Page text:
ENTEN: It overwhelmingly is. Take a look at this matchup that we have that's just -- it's unbelievable to me. And 55 percent of voters right now say that they would vote for Joe Biden, 41 percent -- only 41 percent say they'd vote for the president. And that 55 percent is so important because it means that Biden's over 50 percent.
I went back, I looked at the polls back in 2016. From this point onward, Hillary Clinton never reached this level. She never got there. She never got above 50 percent. So this means, especially looking at the other polling, that the president will have to take back some of Biden's supporters if, in fact, he wants to win.
And take a look here at the issues that are so important to voters, right? I think this is so key. Look at this. On race relations and the coronavirus, the two major issues of the day, Biden is better -- more voters say Biden would better hand it than Trump.
The economy, which Trump is trying to emphasize, you get why here with 51 percent saying they trust him over Biden. But I would also argue that, in fact, that would indicate that even if the economy got better, Trump already has the economy on his side. I'm not quite sure that the economy going better would necessarily help him.
And one last thing that I'll sort of point out, just the trend line, you know, you were pointing out, Jim. Take a look here. Look at this. This is a top number for -- for Biden, right? But in all of these polls, what do we see? We see Biden above 50 percent. That's such a key number. And in the average of polls, what we see is Biden also doing better. So this CNN poll, not an outlier.
SCIUTTO: All right, Harry, we know you'll keep on top of the numbers. Thanks very much.
ENTEN: It's all I have to do. SCIUTTO: A new -- it is, and do you it well.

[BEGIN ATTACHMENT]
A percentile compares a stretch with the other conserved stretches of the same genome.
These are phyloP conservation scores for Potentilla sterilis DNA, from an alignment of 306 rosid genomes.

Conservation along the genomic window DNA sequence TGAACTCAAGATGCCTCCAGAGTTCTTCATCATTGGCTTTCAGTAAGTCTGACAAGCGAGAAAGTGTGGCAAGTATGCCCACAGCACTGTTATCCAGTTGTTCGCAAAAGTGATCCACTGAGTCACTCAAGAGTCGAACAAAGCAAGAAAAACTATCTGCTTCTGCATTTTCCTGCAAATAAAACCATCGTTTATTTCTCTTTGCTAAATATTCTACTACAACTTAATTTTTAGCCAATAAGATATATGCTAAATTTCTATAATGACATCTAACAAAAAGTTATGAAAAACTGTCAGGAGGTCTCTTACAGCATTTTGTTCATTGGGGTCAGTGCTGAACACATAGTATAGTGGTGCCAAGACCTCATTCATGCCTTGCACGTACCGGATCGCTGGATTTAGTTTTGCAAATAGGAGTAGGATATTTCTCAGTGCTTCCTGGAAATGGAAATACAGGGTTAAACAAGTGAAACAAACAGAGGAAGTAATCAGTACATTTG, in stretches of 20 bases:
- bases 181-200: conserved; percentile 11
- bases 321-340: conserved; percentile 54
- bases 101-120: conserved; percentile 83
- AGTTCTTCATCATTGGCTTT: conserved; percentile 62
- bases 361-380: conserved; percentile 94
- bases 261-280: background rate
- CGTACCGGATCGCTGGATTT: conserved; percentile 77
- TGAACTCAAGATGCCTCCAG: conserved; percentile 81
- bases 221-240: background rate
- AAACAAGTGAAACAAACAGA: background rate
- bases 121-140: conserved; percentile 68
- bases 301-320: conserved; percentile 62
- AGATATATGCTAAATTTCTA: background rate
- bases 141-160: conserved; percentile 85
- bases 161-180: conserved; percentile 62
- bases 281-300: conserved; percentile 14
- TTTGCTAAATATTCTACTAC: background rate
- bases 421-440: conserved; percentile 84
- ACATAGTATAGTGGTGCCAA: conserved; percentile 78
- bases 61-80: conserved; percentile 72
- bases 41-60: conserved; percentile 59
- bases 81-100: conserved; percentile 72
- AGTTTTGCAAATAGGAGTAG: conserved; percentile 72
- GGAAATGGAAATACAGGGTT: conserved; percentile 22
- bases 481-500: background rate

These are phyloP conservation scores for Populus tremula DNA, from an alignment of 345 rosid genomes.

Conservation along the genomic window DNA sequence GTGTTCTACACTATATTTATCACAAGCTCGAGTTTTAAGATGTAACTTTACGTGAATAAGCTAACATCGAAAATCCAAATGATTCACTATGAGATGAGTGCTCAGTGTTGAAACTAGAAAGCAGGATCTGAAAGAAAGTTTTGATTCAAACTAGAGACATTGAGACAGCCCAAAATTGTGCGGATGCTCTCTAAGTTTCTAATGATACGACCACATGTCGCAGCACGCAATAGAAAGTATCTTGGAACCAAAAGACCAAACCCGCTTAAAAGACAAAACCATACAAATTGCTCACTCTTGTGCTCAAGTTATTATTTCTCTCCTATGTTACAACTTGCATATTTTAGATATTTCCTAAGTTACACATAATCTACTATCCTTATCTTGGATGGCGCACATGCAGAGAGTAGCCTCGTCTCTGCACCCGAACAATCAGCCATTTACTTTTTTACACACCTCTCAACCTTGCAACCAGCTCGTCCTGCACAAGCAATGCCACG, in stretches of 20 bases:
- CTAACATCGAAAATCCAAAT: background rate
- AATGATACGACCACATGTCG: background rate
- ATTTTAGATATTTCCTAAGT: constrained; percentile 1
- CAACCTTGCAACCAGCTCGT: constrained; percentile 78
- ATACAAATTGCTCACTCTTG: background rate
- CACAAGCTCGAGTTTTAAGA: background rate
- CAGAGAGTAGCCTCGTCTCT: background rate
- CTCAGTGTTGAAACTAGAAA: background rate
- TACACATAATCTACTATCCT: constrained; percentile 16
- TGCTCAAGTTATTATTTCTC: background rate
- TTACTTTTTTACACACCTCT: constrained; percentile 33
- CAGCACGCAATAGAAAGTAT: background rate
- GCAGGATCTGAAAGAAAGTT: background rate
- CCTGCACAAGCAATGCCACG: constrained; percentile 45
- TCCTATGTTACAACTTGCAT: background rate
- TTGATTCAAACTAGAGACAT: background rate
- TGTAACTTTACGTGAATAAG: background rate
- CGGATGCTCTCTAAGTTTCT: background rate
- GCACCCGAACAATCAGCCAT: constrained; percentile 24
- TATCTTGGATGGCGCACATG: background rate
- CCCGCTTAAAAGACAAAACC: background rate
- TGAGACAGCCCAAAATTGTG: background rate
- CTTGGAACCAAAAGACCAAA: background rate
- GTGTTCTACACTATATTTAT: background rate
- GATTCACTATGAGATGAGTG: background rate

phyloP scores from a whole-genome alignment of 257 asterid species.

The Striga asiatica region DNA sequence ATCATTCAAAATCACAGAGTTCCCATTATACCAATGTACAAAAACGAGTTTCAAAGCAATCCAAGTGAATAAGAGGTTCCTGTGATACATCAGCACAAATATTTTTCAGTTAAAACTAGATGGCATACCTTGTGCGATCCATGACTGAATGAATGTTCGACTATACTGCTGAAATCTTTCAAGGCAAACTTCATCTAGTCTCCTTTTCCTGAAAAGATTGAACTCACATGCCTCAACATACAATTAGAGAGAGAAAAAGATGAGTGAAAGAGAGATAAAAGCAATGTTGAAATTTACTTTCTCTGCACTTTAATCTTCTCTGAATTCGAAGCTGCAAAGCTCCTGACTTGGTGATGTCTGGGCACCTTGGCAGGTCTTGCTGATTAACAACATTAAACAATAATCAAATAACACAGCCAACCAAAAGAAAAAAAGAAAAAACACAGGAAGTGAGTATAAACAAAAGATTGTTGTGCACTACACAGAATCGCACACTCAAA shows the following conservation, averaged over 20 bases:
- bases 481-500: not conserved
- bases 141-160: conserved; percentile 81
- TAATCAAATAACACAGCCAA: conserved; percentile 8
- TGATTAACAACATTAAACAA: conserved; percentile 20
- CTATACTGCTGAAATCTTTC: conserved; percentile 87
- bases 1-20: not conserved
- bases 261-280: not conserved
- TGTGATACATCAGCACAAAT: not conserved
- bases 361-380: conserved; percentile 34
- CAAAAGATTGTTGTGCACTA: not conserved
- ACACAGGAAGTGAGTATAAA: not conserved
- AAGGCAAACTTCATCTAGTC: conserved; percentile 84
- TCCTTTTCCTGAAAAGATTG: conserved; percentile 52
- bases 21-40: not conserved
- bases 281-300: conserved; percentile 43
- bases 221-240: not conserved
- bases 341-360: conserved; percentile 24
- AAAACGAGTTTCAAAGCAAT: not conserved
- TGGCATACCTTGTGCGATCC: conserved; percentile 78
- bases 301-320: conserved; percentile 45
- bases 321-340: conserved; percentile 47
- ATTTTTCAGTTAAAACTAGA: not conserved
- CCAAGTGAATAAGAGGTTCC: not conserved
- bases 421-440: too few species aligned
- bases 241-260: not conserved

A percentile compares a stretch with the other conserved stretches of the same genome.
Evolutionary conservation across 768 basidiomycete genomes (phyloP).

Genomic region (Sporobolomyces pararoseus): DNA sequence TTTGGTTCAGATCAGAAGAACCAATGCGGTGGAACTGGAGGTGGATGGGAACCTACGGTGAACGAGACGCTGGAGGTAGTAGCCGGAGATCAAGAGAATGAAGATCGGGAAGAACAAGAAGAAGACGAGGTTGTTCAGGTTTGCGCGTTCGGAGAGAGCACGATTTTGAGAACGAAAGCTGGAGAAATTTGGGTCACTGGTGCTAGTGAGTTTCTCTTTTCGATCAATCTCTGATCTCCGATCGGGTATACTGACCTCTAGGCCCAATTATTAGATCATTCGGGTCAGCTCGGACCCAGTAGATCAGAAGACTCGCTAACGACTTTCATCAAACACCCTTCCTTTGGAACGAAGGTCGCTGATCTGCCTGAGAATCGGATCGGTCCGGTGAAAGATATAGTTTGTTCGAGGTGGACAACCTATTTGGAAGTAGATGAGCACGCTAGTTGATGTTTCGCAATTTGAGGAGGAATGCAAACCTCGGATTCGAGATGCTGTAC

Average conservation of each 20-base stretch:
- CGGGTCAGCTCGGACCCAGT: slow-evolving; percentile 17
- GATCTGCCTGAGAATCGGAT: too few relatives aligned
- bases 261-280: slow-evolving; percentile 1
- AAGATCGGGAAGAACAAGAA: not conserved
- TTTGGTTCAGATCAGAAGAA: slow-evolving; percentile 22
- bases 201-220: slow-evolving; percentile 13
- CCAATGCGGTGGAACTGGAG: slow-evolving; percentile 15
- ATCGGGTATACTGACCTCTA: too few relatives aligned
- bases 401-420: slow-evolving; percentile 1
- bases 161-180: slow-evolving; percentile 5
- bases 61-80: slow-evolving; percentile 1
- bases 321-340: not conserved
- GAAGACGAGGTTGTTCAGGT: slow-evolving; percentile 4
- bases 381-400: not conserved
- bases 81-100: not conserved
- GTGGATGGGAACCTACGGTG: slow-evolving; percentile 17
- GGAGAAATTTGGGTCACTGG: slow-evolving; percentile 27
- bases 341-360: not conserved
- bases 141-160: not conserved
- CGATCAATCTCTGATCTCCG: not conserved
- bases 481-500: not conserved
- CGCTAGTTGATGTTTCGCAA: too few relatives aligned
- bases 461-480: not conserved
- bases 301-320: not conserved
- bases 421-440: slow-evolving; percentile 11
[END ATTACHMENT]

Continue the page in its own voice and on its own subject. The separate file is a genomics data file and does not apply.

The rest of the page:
ENTEN: Thank you.
HARLOW: And we're glad you're back.
SCIUTTO: Other story --
ENTEN: Thank you! Hey!
HARLOW: It's been a while.
SCIUTTO: Other story we're following, of course, the outbreak. A new study shows that shutdown efforts, stay-at-home orders, have prevented tens of millions of coronavirus infections here in the U.S. So, of course, the question is, how will reopening and those massive protests affect the number of infections?
SCIUTTO: A new study from researchers at UC Berkeley shows that shutdown measures may have prevented some 60 million coronavirus infections here in the U.S., just through early April. We're learning this as scenes like this one played out over the weekend. You've seen these pictures. Thousands of people gathered, often in large crowds, close together.
Joining me now is Dr. Carlos Del Rio, an infectious disease specialist and executive associate dean at Emery University School of Medicine.
Dr. Del Rio, good to have you on this morning.
DR. CARLOS DEL RIO, INFECTIOUS DISEASE SPECIALIST: Good to be with you.
SCIUTTO: So we look at these numbers. They inform the decision to have the stay-at-home orders, say that a lot of -- millions of -- tens of millions of infections were prevented.
As you see states reopening across the country, but also these highly attended protests, are you concerned that that progress can be reversed?